Angela Grainger BA MA

Research Degree Student at the Centre for History in Public Health

Angela Grainger's Background

After a BA in History at King's College, Cambridge, I joined The Women's Library at London Metropolitan University, where I worked in fundraising, audience development and exhibition research. While employed there, I completed an MA by Research in Modern British Women's History under Clare Midgley, Katharina Rowold and Lucy Bland, was a founder member of the History of Feminism Network, and became interested in the history of cancer as a women's cause. I came to the School in 2010 to further this interest and study for a PhD under Dr Alex Mold at the Centre of History in Public Health. My thesis is entitled "Breast Cancer Activism in Britain, 1967-1997: Gender and Voluntarism in Health" and is supported by the Wellcome Trust.

Angela Grainger's Affiliation

Angela Grainger's Teaching

My teaching experience ranges from seminar leadership on the School's MSc module "History and Health" to exhibition tour guiding for a general public audience. While employed at The Women's Library, I developed, researched and delivered various public programme events, including archive handling sessions on topics including Greenham Common and Millicent Garrett Fawcett, and researched and facilitated reading group sessions on books such as Vera Brittain's Testament of Youth. I have also presented to MA Arts and Heritage Management students on audience development in libraries and museums, supervised student placements and research projects in heritage settings, and appeared on BBC radio and television discussing the history of women's magazines. 

Angela Grainger's Research

My PhD looks at the emergence of breast cancer as a charitable cause in Britain from 1967 to 1997, and through this the relationship between gender and voluntarism in health. As part of my thesis, I explore issues including the role of feminism in health campaigning, the place of the public in post-war voluntarism, and changing configurations of breast cancer risk. I retain a professional interest in gender in public history, and in the library, archive and museum sector, especially the future of voluntary sector archives.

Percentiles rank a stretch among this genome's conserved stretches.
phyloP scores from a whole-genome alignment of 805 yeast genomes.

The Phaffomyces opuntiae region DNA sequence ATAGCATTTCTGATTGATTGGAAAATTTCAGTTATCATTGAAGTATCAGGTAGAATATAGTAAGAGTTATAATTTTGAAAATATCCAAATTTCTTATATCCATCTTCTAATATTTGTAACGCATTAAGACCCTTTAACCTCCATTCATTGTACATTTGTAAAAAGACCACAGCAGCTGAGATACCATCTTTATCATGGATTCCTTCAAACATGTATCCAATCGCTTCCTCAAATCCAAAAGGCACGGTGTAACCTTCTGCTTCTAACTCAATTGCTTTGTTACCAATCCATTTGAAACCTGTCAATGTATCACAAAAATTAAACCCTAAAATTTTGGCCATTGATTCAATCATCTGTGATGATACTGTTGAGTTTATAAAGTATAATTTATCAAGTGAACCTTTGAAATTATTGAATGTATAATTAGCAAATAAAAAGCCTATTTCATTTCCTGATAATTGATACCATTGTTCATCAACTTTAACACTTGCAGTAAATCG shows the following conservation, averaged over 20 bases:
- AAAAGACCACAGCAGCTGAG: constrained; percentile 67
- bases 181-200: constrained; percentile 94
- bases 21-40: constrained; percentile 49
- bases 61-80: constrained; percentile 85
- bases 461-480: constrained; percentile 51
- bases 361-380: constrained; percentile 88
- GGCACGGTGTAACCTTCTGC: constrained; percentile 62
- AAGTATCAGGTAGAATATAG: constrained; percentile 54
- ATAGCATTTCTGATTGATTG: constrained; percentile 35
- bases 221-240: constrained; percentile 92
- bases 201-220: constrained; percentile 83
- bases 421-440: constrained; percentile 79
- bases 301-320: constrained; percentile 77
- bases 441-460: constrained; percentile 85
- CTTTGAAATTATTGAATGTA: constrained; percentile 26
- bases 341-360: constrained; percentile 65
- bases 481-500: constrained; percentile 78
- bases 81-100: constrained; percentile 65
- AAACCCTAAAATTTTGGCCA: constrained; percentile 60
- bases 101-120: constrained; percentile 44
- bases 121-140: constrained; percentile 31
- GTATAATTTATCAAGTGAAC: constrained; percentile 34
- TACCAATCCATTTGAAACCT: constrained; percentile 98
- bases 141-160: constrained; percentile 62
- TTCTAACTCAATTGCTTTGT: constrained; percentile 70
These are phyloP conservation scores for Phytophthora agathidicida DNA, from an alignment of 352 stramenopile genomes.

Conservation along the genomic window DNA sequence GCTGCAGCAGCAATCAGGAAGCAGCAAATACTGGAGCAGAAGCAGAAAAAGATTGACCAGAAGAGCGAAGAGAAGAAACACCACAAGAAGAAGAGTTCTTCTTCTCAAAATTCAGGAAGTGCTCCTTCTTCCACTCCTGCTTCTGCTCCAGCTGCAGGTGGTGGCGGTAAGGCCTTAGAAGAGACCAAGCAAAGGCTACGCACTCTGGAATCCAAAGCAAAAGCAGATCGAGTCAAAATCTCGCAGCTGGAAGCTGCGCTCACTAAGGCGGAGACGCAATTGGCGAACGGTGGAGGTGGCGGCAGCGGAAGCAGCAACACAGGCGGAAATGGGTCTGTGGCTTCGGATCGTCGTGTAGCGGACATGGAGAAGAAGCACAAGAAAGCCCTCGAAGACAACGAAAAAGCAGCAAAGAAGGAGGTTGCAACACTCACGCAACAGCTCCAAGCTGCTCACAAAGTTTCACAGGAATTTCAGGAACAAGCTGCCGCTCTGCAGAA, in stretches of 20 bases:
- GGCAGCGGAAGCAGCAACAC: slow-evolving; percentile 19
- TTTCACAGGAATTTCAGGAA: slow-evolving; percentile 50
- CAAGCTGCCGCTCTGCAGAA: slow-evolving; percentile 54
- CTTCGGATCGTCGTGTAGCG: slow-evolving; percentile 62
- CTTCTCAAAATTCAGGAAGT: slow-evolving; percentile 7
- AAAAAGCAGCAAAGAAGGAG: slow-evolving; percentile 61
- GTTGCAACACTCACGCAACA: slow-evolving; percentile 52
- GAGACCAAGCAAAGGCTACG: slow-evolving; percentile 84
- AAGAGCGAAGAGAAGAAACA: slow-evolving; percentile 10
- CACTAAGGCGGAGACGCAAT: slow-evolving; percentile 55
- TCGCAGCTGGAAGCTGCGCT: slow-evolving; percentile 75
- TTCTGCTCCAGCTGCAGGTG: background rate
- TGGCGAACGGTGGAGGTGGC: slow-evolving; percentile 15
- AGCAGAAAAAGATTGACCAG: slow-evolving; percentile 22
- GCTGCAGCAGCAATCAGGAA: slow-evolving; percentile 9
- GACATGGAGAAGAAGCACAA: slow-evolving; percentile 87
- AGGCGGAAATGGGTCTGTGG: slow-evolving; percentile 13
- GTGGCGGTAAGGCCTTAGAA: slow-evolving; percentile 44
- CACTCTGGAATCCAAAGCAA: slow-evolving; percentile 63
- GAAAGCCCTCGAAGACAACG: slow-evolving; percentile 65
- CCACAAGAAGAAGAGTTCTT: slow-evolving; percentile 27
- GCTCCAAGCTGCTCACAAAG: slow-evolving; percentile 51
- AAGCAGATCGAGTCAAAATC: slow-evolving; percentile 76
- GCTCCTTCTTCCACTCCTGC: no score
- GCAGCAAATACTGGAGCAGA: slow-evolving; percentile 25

Research outputs and presentations:

"From self-examination to the #nomakeupselfie: breast cancer awareness in historical perspective"
Presentation to Postgraduate Medical Humanities Conference, University of Exeter, 2014

"'Your life in your hands’: women’s cancer screening campaigns and the creation of 'risky subjects' in Britain, 1960s-1980s"
Presentation to European Association for the History of Medicine and Health Conference on Risk and Disaster in Medicine and Health, Lisbon, 2013

"'Your life in your hands': voluntary action on breast cancer screening and the creation of women at risk, 1960s-80s"
Presentation to Voluntary Action History Society's Fifth International Conference, University of Huddersfield, 2013

"'Calling all women': women’s organisations and the campaign for the cervical smear test in 1960s Britain"
Presentation to Gendering the History of Charity, University of Huddersfield, 2012

(With the History of Feminism Collective) "Rethinking the history of feminism"
Co-edited special issue of Women: A Cultural Review, 21:3 (2010), 266-278

"'Calling all women': women’s organisations and the campaign for the cervical smear test in 1960s Britain"
Presentation to Politics and Practices: The History of Post-War Women’s Health, University of Manchester, 2010

(With Gail Cameron) "Between the covers: women's magazines and their readers"
Exhibition at The Women's Library, London Metropolitan University, 2008

"Turning faces to the future: postmodernism and women's history"
Presentation to History of Feminism Network, London, 2009

"Why women's museums? Why The Women's Library?"
Presentation to Dea-föreningen för Kvinnomuseer (Dea Society for Women’s Museums) international conference, Stadsmuseet, Stockholm, 2007

"Campaigns and controls: prostitution in twentieth-century Britain"
Exhibition timeline for Gulbenkian-prize nominated exhibition, "Prostitution: What's Going On?, The Women's Library, London Metropolitan University, 2006 

Research areas

  • Gender
  • Public health history

Disciplines

  • History

Disease and Health Conditions

  • Cancer

Countries

  • United Kingdom

Other interests

  • Voluntarism in health
  • Women's health
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